In Anne Donovan's first novel, she follows
the story of a working-class family in Glasgowwhose father has
discovered Buddhism through a local community center. Jimmy McKenna,
a painter, has never thought much of religion, but he is intrigued
by the people that he meets at the Centre and develops a mentoring
relationship with the head lama or teacher, Rinpoche. As he spends
more and more time at the Centre, he loses touch with his wife
and daughter. After going away for a weekend retreat, he finds
his wife even less receptive to his new-found faith.
The distance between Jimmy and his wife, Liz,
did not begin when he became interested in Buddhism, but she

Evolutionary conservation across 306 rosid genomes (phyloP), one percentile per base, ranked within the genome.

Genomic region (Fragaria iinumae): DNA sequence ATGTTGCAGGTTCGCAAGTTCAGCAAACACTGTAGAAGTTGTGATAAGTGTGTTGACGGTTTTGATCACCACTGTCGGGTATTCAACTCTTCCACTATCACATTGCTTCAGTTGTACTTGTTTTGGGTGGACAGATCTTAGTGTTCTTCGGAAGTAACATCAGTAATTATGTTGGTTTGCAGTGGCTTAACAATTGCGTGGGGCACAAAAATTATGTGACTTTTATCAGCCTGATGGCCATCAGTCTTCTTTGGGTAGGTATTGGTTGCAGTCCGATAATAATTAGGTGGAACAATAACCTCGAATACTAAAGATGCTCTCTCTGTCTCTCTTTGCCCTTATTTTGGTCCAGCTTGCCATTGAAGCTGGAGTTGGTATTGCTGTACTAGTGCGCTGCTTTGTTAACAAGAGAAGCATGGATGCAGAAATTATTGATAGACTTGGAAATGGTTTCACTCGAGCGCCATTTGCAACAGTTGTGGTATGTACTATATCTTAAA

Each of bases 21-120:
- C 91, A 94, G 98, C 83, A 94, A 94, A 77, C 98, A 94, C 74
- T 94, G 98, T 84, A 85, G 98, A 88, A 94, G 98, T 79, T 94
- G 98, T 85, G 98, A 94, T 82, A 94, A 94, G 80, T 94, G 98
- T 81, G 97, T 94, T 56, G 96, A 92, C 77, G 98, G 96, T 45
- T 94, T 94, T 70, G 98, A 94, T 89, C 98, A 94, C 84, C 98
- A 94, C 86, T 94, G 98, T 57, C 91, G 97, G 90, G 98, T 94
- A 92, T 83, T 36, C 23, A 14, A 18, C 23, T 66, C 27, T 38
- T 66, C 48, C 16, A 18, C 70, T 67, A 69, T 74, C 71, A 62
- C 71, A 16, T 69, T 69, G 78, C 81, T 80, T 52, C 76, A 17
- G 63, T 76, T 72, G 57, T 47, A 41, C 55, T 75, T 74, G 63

chooses to blame his religious practice for their lack of connection.
She has secret, unfulfilled desires of her own. Her anger draws
her inward and exacerbates the marital strife.
The third narrator of the novel is the daughter
in the McKenna family, Anne Marie. As a young teen, she is aware
of what is going on between her parents, but is consumed by dreams
of a future music career. When her religion class at school begins
to study Buddhism, she thinks that she will finally understand
her father. Instead, she finds herself embarrassed and uncomfortable.
In Buddha Da, Donovan infuses her characters
with simple charm and humor while illuminating the inner workings
of human relationships. She uses phonetic spellings to capture
the accents of Glasgow which can be difficult to read until you
establish a cadence. But slowing down allows the reader to overhear
and savor each characters thoughts on the complicated issues
of living, dying, working, pleasure, and religion.